A new system has been found that consists of six stars in three binary pairs, which are producing a bevy of eclipses with each other. They were found in TESS data with the help of machine learning. Plus, Venus, more exoplanet news, difficulties with the record of early life, and a look back at Marie Tharp’s groundbreaking work.
Hello and welcome to the Daily Space. I am your host Dr. Pamela Gay.
And I am your host Beth Johnson.
And we are here to put science in your brain.
We don’t often have breaking news on this show, but after we’d set our show run for today’s episode, a story came out that made us drop everything, and make it our lead story. The story? The Transiting Exoplanet Survey Satellite, or TESS, has found a single star system with six stars, arranged in pairs, that, like dancers on a dance floor, all appear to circle in the same plane on the sky. Now, that may not sound that exciting initially, but the amount of things that have to go just right to get a system like this is pretty amazing.
In a single telescopic image, all six of these stars appear as a single point of light that over time varies in brightness. That single point is cataloged as TIC 168789840. That single point, however, changes in brightness over time in a way that isn’t normal for a single star. This unusual pattern of dips was discovered by software designed to look for eclipsing binary stars in sets of images from TESS.
Eclipsing binaries are pairs of stars that are oriented just right in the sky so that the stars pass in front of and behind one another as seen from our perspective here on Earth. Stars can and do form in every possible orientation so that as we look across the night sky we see stars that eclipse, stars that spiral around each other, and everything in between.
In a completely random universe, only one in every several dozen binaries will be seen to eclipse, with the light we’re seeing getting fainter whenever we can see one of the stars hiding behind another. And this system… In this system, there are three pairs of stars that are precisely lined up to eclipse each other.
This isn’t the first six-star system we’ve discovered. If you’ve ever gone out and looked at the constellation Gemini and its bright star Castor, you’ve looked at a six-star system masquerading as a single star. This is, however, the first totally eclipsing system we’ve found, and part of what makes this so awesome is that this flat system hints at a star formation history that had all these stars forming out of a massive, flat, and spinning cloud of gas that broke into each of these stars rather than forming a single massive one. These aren’t large stars; they range from about half the size of our Sun to about 30% bigger than our Sun.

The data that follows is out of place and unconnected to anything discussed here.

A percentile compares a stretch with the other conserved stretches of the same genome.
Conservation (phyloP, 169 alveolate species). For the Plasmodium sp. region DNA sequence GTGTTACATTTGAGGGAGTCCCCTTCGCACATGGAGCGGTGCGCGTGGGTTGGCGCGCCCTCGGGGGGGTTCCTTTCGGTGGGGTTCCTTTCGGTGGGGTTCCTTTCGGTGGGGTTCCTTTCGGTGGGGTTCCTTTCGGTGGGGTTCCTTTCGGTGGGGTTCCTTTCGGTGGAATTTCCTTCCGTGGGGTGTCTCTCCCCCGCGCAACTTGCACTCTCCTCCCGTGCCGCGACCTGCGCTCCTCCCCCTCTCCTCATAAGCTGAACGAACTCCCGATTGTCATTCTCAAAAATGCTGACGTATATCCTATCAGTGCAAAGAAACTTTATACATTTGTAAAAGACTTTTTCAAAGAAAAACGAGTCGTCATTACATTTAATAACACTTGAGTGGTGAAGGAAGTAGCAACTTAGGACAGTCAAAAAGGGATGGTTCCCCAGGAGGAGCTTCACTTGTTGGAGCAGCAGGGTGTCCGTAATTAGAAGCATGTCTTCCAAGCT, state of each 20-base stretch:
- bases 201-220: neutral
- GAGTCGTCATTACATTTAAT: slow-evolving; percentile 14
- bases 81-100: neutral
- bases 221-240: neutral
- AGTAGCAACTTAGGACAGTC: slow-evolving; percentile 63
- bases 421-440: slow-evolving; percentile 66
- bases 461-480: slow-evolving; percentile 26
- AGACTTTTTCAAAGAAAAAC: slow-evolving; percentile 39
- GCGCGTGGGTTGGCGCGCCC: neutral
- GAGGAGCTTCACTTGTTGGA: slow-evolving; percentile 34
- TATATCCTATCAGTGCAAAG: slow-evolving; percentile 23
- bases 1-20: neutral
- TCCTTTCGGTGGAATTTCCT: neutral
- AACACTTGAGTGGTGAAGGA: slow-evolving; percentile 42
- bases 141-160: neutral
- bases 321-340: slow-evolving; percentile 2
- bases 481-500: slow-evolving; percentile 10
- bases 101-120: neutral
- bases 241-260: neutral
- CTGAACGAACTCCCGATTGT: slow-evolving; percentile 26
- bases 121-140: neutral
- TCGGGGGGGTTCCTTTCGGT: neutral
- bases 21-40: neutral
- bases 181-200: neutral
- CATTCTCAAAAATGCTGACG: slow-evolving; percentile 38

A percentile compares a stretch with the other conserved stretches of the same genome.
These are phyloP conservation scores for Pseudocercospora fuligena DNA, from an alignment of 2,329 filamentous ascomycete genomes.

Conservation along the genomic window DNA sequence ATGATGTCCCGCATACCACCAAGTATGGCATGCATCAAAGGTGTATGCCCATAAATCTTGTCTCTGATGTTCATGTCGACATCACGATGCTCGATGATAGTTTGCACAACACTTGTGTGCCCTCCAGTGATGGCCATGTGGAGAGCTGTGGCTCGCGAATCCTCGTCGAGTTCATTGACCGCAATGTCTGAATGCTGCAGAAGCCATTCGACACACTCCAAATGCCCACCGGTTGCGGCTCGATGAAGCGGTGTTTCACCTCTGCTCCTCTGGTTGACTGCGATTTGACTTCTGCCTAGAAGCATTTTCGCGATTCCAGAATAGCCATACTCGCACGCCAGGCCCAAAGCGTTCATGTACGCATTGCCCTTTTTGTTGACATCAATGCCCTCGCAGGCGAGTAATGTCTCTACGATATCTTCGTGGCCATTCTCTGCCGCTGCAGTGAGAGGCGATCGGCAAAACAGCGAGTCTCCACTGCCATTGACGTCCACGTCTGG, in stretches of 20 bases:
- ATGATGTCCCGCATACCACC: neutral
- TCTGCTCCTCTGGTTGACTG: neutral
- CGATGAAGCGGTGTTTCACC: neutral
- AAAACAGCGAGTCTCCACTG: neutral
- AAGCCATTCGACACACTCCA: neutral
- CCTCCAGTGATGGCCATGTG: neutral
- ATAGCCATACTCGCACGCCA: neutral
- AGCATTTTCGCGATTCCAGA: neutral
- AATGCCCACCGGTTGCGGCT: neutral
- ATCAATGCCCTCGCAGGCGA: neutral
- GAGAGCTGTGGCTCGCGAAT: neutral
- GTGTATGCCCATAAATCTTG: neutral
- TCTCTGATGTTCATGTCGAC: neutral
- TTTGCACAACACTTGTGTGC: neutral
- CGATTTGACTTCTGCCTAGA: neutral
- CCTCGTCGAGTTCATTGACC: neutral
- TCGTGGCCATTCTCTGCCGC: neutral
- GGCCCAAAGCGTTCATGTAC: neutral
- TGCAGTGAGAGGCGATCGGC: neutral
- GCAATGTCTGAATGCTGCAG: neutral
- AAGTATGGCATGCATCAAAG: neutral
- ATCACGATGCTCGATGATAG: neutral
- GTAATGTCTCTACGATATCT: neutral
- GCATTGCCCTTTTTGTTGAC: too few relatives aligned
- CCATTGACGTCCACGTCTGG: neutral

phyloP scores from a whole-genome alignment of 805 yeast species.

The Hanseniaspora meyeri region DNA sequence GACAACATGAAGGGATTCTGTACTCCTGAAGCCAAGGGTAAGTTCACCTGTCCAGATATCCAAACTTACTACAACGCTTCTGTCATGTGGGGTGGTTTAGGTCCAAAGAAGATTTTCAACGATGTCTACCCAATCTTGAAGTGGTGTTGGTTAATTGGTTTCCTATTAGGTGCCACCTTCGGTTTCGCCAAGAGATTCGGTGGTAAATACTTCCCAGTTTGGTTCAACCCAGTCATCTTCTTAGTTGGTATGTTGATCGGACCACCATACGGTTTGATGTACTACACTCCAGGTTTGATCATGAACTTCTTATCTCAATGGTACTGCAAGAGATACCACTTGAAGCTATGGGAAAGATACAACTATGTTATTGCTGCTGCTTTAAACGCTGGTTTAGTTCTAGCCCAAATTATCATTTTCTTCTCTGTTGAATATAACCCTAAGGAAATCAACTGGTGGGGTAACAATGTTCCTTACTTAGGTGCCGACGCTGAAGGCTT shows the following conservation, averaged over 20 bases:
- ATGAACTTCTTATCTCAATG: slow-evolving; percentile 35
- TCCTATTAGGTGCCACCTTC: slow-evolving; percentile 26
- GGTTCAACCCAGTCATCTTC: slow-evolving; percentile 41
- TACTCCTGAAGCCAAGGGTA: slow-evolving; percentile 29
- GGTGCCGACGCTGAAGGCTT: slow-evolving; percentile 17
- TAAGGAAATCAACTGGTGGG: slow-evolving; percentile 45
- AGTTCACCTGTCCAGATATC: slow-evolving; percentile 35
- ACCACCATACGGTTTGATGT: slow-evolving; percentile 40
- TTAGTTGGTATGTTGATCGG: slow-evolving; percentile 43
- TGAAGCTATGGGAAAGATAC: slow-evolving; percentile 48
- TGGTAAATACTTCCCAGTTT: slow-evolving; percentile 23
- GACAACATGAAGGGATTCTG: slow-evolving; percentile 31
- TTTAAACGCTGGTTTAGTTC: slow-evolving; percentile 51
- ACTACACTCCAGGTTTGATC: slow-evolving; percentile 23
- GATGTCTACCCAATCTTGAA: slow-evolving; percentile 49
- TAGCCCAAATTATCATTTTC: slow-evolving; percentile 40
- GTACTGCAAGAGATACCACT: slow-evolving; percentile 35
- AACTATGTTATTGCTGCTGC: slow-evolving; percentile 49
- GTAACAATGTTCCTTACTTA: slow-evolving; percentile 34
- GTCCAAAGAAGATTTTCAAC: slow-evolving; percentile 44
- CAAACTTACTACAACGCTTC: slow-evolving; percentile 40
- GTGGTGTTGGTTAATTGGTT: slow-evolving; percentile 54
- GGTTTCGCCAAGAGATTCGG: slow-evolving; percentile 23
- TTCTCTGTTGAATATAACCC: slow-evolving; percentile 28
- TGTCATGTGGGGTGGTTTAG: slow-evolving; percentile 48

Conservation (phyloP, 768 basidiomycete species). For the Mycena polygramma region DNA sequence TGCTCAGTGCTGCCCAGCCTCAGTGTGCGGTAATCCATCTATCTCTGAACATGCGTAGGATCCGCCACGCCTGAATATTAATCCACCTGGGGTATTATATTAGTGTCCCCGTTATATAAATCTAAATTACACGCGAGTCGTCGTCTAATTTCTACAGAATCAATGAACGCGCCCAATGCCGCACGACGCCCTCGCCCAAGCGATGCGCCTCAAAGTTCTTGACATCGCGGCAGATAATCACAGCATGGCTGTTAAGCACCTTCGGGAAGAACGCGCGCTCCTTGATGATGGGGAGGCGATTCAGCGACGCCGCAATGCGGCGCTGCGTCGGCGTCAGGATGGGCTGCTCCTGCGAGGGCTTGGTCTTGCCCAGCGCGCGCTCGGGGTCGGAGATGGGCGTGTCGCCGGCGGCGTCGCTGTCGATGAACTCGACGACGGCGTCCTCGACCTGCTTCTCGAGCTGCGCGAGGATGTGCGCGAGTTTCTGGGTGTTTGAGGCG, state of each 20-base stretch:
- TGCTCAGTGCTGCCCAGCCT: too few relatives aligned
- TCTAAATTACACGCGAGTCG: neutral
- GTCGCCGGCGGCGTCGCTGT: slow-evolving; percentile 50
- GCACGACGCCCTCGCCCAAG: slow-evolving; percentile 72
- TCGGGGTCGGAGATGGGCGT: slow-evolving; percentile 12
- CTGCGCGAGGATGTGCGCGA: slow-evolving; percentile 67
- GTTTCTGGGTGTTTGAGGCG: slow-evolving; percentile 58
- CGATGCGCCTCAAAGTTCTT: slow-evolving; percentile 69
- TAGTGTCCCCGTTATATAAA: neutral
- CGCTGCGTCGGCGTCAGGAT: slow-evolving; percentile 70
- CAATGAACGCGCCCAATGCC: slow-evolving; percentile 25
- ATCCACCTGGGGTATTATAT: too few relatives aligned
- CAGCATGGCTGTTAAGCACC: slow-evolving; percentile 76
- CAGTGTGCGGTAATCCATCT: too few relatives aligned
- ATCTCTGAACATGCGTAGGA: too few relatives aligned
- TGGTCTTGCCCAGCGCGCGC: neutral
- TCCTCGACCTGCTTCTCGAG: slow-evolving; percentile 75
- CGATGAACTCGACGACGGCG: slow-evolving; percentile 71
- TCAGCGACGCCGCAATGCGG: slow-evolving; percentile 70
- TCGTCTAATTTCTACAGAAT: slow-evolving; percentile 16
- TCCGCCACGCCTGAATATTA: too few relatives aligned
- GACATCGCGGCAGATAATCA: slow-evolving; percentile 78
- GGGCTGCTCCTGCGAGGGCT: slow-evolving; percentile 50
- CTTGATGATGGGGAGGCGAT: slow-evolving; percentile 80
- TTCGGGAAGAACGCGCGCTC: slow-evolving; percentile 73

These pairs are arranged with two of the systems in a fairly tight orbit, and the third pair significantly farther away. It’s unlikely that planets capable of supporting life could orbit any of those four stars in the tight pair, but it might be possible to find habitable worlds associated with that third, farther out system — might. The data hasn’t shown any evidence so far, but this system is in need of a good science fiction writer or artist to image the skies and mythology of this kind of complex system.
It feels like Venus has been in the news a lot lately, which is surprising because up until last year, we mostly ignored our sister planet. The clouds are too thick, the surface is too hot, the air is too toxic, etc. Now we’re talking about sending more missions there than ever before, and the science coming out from a variety of work being done is being noticed by the press. Thank you, phosphine, whether or not you’re really there.
In our first planetary story today, a new paper published in Nature Astronomy uses the planet’s largest known crater to analyze the thickness of Venus’s lithosphere, that outer shell of crust. Here on Earth, our crust is considered thin. It is broken into plates that ride on the top of the mantle, which is warm and plastic. This configuration is why we have volcanoes and earthquakes — our planet is constantly changing, creating new land and destroying old crust.
Venus also has volcanoes. It is suspected they may even have been active in the recent geological past. But that thick atmosphere I mentioned earlier prevents us from directly imaging the surface to really analyze the rocks. In our interview with Dr. Darby Dyar last week, we talked about how there are spectroscopic windows future missions might be able to use to “see” that surface more clearly. In the meantime, we have to use the radio imaging data currently available to make sense of Venus. And one of the questions we’re trying to answer is whether or not Venus had a primitive form of plate tectonics that could account for those volcanoes.